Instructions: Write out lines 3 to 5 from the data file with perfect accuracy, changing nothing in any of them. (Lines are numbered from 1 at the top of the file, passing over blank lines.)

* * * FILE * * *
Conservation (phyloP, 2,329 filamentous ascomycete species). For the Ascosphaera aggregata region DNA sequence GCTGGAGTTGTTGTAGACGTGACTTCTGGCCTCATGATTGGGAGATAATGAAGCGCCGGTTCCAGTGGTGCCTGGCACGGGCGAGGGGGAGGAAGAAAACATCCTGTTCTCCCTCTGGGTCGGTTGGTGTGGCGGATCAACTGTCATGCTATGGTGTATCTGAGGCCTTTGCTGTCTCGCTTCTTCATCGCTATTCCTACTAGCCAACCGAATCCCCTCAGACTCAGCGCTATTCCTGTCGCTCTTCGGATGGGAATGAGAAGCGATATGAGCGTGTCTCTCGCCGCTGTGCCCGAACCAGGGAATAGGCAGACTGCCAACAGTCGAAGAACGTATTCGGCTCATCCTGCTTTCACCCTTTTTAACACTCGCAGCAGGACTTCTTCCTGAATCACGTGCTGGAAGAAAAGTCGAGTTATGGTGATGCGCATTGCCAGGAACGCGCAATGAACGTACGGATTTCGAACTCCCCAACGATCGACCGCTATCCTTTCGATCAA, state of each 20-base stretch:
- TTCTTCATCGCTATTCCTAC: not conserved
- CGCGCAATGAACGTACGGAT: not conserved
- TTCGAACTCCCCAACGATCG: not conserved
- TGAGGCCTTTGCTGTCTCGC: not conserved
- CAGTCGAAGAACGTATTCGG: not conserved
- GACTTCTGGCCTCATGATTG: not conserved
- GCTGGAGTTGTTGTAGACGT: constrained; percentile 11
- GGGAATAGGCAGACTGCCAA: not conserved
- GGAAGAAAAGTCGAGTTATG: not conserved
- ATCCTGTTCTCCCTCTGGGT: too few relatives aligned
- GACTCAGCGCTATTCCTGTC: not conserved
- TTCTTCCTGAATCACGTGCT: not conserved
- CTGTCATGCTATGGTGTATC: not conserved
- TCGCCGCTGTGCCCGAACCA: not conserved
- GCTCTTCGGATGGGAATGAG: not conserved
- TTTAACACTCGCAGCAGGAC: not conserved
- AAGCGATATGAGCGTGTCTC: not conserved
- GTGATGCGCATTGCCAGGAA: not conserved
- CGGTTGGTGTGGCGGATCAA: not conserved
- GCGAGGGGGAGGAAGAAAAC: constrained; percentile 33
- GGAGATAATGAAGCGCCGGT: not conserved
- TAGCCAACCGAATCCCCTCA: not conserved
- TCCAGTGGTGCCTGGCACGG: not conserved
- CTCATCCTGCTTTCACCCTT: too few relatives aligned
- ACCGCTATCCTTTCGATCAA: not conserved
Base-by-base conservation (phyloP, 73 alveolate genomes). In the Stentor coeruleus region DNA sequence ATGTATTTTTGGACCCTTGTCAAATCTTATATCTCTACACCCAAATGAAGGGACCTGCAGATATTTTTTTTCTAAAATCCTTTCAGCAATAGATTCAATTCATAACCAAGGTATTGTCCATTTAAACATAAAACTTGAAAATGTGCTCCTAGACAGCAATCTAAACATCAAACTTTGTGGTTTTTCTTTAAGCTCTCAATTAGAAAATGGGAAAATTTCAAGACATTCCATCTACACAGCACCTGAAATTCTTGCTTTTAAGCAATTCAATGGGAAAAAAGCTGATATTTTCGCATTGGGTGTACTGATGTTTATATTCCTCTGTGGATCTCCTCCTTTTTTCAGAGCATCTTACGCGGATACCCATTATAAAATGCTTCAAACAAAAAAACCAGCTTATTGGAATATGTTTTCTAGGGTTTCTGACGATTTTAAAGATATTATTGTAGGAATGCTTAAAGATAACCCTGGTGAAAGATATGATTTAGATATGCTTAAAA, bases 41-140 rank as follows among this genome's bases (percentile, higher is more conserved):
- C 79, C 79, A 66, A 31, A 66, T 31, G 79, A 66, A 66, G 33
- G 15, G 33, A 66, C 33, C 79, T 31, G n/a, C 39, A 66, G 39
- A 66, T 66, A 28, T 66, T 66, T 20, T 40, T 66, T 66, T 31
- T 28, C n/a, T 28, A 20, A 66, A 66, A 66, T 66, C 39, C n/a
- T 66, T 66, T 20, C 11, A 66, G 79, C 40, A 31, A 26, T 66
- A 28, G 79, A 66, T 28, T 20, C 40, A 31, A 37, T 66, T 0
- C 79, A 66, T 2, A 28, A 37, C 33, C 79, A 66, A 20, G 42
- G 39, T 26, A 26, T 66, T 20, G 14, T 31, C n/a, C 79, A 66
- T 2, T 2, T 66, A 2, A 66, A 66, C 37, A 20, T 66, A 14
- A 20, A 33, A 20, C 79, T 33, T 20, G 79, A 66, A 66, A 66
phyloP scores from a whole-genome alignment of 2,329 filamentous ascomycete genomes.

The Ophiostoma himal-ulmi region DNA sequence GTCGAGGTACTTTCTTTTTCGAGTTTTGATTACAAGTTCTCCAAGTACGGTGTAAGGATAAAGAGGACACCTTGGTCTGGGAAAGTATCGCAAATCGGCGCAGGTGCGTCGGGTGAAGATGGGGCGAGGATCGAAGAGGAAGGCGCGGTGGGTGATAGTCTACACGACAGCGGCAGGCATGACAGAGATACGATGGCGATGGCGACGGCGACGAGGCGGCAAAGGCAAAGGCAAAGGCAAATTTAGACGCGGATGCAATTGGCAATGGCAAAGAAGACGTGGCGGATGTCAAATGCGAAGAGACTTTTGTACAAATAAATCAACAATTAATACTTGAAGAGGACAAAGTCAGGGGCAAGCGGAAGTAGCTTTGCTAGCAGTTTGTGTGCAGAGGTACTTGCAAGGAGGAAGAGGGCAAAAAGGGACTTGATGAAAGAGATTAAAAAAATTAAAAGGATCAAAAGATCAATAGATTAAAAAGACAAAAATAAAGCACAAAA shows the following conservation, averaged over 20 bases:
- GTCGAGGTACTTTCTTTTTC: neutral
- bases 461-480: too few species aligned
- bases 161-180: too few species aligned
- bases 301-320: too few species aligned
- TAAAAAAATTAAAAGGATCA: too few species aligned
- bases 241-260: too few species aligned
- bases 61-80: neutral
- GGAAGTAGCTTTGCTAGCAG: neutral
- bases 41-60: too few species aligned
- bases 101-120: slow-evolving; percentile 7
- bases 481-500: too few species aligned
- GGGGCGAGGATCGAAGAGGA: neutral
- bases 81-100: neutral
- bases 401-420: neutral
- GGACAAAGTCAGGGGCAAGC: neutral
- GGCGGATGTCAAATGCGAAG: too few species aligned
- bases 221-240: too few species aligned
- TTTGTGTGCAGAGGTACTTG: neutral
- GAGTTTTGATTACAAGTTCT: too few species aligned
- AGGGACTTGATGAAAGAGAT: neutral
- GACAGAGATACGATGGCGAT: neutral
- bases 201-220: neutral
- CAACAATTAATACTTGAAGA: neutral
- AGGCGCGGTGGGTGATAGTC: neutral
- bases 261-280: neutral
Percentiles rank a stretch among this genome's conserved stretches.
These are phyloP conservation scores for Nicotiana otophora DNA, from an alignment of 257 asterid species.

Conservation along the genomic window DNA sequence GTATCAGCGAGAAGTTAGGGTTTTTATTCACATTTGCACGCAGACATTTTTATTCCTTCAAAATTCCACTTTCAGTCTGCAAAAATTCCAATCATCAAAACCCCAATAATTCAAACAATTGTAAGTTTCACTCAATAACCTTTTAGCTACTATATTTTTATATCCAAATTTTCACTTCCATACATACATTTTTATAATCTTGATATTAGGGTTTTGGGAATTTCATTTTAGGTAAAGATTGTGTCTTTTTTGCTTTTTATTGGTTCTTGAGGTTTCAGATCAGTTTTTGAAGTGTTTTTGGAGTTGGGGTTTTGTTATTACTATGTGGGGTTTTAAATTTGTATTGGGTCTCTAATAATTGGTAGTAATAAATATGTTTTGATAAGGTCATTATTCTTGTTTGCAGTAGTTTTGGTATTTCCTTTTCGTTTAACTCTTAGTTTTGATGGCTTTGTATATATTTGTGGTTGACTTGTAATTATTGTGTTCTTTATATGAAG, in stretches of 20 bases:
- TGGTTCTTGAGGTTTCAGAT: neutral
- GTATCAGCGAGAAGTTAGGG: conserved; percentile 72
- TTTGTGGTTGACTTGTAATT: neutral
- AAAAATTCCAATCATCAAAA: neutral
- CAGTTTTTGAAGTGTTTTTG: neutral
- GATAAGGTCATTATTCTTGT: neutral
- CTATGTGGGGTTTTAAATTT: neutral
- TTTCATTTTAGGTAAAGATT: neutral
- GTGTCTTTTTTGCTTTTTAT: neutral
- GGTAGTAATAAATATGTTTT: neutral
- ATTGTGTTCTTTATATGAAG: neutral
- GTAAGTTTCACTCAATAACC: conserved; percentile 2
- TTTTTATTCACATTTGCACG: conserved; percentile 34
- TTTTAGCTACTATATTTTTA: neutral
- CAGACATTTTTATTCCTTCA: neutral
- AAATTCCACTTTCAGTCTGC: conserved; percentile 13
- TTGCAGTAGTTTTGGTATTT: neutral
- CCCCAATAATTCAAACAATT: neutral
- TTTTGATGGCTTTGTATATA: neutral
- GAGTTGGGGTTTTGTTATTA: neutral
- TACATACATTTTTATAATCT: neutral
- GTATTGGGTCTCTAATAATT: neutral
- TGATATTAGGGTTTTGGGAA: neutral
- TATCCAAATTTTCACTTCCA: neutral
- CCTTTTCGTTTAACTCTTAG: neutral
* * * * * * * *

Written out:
- CGCGCAATGAACGTACGGAT: not conserved
- TTCGAACTCCCCAACGATCG: not conserved
- TGAGGCCTTTGCTGTCTCGC: not conserved